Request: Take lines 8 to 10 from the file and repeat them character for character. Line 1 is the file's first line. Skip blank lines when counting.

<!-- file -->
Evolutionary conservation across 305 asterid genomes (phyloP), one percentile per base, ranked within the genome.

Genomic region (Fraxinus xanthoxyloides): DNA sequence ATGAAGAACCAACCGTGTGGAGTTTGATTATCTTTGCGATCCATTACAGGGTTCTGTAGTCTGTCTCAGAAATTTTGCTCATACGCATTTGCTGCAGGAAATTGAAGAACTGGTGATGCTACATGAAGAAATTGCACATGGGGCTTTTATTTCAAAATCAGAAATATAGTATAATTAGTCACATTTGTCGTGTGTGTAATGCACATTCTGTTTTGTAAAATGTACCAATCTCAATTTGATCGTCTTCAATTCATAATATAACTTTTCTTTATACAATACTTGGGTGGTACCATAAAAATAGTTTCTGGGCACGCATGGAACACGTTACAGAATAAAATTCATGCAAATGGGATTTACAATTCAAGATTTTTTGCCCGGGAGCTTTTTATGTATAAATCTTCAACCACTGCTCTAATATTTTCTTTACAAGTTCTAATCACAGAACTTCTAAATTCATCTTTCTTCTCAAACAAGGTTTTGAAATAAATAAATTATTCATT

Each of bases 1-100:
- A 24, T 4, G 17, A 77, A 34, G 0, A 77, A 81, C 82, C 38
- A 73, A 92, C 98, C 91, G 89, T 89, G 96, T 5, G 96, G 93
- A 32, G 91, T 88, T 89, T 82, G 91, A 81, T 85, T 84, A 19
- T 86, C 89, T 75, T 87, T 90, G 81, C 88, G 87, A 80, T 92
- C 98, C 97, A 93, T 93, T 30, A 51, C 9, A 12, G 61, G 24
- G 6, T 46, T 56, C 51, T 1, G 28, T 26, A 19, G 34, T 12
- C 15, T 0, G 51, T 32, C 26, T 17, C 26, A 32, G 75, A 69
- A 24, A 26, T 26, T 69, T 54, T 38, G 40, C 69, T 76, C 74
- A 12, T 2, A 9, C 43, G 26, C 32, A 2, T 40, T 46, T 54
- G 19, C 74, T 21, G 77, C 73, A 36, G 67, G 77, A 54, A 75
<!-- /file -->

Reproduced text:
- C 98, C 97, A 93, T 93, T 30, A 51, C 9, A 12, G 61, G 24
- G 6, T 46, T 56, C 51, T 1, G 28, T 26, A 19, G 34, T 12
- C 15, T 0, G 51, T 32, C 26, T 17, C 26, A 32, G 75, A 69